Cameroon police entrap gay men to extort bribes

Colin Stewart
Original Article:

The prospect of getting a bribe is a strong motivation for Cameroon police and prosecutors in their dealings with men who are suspected of being gay.

That was demonstrated in a recent case involving a 21-year-old university student known as C., who was lured to a meeting with a police informer, arrested, subjected to an anal exam, then urged to pay a bribe in exchange for his release.

In the process, police acted as though homosexuality is against the law in Cameroon, which it is not. Only homosexual relations are outlawed, not the fact of being attracted to people of the same sex. But the police never accused C. of having illegal same-sex relations.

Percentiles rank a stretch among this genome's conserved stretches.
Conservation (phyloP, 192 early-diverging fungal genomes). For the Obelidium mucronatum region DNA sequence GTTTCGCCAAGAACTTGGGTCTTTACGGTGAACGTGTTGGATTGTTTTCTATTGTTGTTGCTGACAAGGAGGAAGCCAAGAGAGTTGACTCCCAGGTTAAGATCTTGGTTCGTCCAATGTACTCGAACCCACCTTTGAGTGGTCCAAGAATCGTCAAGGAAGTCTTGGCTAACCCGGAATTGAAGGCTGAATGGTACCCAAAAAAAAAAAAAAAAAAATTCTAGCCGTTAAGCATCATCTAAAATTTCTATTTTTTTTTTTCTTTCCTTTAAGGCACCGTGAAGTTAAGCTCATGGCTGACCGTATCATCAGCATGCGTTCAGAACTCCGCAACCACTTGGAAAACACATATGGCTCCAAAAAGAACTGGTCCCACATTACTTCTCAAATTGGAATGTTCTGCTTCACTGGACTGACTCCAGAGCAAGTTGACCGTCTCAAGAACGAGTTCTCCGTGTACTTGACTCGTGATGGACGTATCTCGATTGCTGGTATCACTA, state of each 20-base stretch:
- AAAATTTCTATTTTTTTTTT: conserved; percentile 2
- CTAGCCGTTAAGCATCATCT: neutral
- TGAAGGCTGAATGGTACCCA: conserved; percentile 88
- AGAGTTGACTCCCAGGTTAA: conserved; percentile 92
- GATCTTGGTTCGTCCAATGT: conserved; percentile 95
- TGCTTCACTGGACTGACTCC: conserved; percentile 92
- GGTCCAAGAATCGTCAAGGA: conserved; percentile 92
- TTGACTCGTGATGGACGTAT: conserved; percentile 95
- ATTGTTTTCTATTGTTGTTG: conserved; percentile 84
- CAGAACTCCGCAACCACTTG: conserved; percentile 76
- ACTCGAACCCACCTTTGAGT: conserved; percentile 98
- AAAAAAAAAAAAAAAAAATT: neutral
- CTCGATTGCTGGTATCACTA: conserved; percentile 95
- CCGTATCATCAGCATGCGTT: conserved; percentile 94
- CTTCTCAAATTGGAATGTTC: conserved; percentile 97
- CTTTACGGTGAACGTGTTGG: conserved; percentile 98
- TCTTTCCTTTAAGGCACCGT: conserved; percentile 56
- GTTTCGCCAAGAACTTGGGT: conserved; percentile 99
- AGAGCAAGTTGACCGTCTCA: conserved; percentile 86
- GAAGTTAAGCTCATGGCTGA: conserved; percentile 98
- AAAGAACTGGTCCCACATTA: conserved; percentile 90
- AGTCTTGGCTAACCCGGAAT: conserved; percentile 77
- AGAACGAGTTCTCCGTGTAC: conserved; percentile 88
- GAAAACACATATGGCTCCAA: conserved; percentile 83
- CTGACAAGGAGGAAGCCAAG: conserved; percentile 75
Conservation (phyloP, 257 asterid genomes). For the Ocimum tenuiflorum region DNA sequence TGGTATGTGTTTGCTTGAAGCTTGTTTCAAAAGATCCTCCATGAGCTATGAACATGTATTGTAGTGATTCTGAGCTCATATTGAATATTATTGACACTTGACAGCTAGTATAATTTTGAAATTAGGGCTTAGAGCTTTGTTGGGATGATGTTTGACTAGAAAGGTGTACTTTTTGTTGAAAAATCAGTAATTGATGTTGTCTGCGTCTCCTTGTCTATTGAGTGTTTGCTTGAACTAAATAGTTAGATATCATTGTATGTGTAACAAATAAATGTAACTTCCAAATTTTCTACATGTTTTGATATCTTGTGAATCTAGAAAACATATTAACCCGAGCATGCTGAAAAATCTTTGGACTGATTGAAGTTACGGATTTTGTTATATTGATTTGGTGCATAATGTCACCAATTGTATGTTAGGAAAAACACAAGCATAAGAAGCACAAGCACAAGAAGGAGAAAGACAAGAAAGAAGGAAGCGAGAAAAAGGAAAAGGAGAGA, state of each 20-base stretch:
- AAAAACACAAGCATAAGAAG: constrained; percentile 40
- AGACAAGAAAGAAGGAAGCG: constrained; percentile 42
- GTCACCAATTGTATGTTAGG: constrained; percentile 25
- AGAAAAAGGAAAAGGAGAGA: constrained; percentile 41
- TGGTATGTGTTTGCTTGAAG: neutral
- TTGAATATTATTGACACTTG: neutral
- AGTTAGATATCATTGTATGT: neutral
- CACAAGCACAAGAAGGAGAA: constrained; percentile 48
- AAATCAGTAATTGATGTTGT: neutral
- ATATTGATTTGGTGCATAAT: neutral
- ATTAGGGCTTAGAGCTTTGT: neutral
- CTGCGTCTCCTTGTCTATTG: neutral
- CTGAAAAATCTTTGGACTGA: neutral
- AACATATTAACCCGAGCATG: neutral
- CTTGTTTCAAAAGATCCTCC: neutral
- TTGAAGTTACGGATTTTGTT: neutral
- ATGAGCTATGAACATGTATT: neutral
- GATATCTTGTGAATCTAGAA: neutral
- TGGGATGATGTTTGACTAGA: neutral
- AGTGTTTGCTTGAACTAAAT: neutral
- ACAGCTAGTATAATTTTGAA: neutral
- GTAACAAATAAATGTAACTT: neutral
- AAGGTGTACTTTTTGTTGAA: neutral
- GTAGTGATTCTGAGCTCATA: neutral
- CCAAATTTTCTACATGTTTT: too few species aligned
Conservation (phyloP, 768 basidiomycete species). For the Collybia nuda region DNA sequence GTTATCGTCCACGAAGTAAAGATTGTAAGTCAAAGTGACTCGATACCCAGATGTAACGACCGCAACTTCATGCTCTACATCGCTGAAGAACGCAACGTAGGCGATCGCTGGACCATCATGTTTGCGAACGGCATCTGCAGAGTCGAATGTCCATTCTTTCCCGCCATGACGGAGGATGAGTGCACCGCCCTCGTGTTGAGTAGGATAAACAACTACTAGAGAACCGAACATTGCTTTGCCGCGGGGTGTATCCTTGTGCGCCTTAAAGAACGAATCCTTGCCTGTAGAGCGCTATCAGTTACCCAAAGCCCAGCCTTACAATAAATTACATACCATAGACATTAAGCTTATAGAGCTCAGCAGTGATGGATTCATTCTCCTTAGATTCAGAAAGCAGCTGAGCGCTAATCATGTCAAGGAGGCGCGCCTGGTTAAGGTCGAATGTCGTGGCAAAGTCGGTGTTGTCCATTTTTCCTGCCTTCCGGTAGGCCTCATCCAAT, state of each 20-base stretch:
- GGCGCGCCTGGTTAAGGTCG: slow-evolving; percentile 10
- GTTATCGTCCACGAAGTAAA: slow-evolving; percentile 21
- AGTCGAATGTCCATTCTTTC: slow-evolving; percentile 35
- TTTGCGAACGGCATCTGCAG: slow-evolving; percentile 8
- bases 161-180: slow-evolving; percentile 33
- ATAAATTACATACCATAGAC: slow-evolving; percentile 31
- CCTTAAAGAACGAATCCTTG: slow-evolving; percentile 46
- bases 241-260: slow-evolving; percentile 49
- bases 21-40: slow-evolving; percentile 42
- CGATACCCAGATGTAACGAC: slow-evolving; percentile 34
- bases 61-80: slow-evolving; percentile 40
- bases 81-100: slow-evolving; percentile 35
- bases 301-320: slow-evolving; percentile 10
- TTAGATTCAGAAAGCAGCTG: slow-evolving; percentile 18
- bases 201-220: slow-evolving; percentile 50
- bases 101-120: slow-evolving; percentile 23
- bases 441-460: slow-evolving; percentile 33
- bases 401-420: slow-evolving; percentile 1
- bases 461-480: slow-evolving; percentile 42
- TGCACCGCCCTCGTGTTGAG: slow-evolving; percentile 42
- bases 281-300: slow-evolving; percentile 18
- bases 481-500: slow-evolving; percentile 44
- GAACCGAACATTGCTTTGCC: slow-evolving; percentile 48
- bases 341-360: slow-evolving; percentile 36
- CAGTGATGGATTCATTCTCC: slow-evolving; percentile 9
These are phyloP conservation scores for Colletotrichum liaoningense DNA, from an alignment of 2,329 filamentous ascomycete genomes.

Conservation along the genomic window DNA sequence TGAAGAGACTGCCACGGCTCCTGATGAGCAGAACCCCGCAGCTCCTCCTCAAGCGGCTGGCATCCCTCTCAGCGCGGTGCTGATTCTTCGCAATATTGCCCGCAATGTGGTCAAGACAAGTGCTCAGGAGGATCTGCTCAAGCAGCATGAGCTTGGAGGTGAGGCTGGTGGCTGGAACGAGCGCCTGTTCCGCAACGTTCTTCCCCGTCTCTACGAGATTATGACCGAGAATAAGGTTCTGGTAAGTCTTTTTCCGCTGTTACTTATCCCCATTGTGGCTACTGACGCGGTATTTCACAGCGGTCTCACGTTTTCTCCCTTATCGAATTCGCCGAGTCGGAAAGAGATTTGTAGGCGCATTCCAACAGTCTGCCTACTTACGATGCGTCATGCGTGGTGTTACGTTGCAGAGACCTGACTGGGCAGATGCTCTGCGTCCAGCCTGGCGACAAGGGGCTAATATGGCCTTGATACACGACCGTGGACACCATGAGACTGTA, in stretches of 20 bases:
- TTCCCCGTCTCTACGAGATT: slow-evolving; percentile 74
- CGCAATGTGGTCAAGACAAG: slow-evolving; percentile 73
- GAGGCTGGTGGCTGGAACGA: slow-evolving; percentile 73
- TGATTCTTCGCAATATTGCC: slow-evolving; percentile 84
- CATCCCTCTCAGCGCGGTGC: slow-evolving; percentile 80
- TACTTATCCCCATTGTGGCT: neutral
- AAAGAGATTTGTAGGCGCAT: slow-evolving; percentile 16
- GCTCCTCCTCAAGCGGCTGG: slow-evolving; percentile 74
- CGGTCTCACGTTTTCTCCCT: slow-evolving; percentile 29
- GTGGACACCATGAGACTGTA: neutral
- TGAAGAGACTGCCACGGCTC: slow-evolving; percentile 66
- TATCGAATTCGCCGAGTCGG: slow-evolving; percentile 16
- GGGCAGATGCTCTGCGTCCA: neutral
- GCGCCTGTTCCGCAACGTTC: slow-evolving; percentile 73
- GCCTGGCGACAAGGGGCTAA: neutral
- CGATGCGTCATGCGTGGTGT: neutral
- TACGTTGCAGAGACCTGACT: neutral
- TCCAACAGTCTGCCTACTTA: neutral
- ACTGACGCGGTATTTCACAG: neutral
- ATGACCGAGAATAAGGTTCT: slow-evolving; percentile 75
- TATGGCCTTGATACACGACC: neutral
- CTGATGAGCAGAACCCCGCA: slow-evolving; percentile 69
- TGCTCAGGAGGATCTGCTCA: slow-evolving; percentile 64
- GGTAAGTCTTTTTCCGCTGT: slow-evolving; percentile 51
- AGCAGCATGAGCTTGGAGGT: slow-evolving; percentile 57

C.’s problems began in November after police arrested another young man, A.H., age 22, who, like C., is a student at the University of Yaounde I. Police seized A.H.’s telephone and began using his contacts to seek other people to accuse of homosexuality. The case of A.H. was described in the article “Accuser relents, but police won’t free alleged gay man” in this blog.

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